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Speech by Mr Willie O’Dea T.D., Minister for Defence
at the commissioning cermony for the 81st Cadet Class

3rd July 2006



Secretary General, Chief of Staff, Deputy Chiefs of Staff, GOC Defence Forces Training Centre, distinguished guests, Ladies and Gentleman. I am delighted to be present in the Curragh Camp for this afternoon’s Commissioning Ceremony.

Each annual Commissioning Ceremony marks the coming of age of a new generation of leaders. Having been selected to serve their country, the 53 young men and women of the 81st Cadet Class have risen to the challenge of a rigorous programme of preparation and training. Over the last 21 months, their resolve, character and stamina have been tested to the limit. To reach this memorable day is a significant achievement by officers and, of course, is an occasion of great pride for their families.

The scrolls that I have just presented indicate that each of the members of the 81st Cadet Class is now a commissioned officer of the Permanent Defence Forces. A few moments ago they took an oath that pledges each one of them to be faithful to the Irish nation and to uphold the Constitution. This solemn undertaking marks these young officers out from every other profession and I know that they have not taken on these responsibilities lightly. Their training as future leaders of our modern Defence Forces has equipped them with the skills necessary to face the many and varied challenges that they may encounter in the course of their military careers.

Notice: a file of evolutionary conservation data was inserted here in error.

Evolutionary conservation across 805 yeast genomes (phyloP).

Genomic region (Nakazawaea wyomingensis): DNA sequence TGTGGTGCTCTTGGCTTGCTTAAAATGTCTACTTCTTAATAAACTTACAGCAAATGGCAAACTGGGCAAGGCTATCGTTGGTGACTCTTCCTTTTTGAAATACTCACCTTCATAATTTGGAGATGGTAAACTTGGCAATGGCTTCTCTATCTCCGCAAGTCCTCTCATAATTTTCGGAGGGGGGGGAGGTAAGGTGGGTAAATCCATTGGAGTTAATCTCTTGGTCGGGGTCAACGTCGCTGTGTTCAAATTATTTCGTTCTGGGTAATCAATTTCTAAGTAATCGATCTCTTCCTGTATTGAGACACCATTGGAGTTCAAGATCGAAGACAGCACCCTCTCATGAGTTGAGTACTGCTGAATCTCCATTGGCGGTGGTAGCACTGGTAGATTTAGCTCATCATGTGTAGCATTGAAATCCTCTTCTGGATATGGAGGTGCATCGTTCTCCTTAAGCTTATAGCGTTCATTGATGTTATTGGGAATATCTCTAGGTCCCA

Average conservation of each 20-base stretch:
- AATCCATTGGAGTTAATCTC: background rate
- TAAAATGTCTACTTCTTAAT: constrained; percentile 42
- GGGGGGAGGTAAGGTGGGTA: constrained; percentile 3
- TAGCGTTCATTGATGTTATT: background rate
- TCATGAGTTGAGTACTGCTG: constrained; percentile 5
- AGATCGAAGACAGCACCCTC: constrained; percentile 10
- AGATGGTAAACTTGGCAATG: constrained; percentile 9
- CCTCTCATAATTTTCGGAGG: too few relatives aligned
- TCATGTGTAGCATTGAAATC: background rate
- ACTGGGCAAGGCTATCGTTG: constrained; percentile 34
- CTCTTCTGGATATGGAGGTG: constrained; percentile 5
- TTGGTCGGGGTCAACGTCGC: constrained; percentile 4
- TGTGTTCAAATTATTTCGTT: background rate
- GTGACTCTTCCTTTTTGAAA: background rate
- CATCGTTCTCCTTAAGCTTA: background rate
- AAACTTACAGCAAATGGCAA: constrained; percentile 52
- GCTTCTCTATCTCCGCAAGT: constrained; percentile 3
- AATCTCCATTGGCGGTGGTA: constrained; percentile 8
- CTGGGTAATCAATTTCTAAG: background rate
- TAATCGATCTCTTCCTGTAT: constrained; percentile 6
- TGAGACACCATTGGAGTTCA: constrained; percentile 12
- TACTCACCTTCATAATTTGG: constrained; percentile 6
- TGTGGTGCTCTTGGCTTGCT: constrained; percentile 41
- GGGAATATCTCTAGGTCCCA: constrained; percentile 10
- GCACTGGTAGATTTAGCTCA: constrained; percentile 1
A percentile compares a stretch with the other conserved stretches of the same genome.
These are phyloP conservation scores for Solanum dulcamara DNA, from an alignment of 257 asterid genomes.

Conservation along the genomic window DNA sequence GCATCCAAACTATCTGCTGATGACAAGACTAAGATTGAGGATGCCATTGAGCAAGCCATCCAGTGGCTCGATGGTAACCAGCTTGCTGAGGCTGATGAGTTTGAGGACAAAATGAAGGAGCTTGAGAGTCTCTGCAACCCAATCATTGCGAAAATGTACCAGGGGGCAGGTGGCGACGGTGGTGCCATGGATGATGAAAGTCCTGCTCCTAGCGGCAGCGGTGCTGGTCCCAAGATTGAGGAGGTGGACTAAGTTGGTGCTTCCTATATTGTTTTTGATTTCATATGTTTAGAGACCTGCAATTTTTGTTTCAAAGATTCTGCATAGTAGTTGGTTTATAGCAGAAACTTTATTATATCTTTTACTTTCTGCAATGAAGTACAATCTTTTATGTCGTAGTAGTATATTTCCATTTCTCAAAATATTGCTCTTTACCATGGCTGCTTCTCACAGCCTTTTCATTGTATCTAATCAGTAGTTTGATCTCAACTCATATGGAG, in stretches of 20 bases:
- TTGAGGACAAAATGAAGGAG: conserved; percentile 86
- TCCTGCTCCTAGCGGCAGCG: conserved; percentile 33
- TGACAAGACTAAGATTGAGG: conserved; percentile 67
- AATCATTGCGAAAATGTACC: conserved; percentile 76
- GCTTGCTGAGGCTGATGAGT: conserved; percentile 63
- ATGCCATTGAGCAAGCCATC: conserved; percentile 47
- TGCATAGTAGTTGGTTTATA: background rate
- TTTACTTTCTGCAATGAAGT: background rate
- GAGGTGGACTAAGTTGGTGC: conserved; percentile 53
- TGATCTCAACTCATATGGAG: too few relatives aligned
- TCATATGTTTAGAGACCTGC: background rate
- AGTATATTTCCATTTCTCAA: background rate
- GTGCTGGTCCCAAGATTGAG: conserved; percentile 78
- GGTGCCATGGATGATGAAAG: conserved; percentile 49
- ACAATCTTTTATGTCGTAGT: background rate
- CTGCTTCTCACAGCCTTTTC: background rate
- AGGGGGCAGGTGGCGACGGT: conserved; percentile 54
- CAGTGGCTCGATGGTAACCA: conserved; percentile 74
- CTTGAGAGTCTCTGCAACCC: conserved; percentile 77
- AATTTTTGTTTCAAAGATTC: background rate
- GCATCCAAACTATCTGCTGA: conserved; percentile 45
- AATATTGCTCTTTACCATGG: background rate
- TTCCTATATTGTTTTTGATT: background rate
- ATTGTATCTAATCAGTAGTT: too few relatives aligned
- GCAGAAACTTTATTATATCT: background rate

As the Defence Forces continue to modernise across all areas, so too does its training function. These new officers have already benefited from the constant development and updating of training in the Cadet School. Earlier today, they all received their HETAC Bachelor of Arts degree in Leadership, Management and Defence Studies and I congratulate them on that accomplishment.

Of course their training as officers does not end today but will continue for the duration of their military career. There will be opportunities to undertake further third level studies in keeping with best international practice for officer development. Then, at a later stage in their professional development, many of these officers will go on to study for the MA in Defence Studies at NUI Maynooth, which is an integral part of the Command and Staff Course.

This careful combination of military and academic disciplines is considered the best preparation for officers for the complex and varied tasks that they will be required to perform both at home and overseas.

I am delighted to see that the 81st cadet class includes 12 young women. This is the highest number of female cadets ever commissioned in a single cadet class and it is gratifying to note that, over the last five years, the Defence Forces have doubled the percentage intake of female Cadets to 20%. In addition, last year over 10% of enlistments for general service were by females.

As you probably know, I am keen to increase the number of women applying to join our defence forces. To this end, I announced yesterday that I have decided to reduce the minimum height requirement for enlistment in the Defence Forces to 5’ 2” This means that 90% of females in the country will now be eligible to apply to join the Defence Forces.

Of course height isn’t the only factor in encouraging more women to join the Defence Forces and that is why I had sought the views of a number of other Bodies and organisations seeking their views and recommendations on how more women might be encouraged to enlist in the Defence Forces. Having examined their responses,
I now propose to carry out some further research.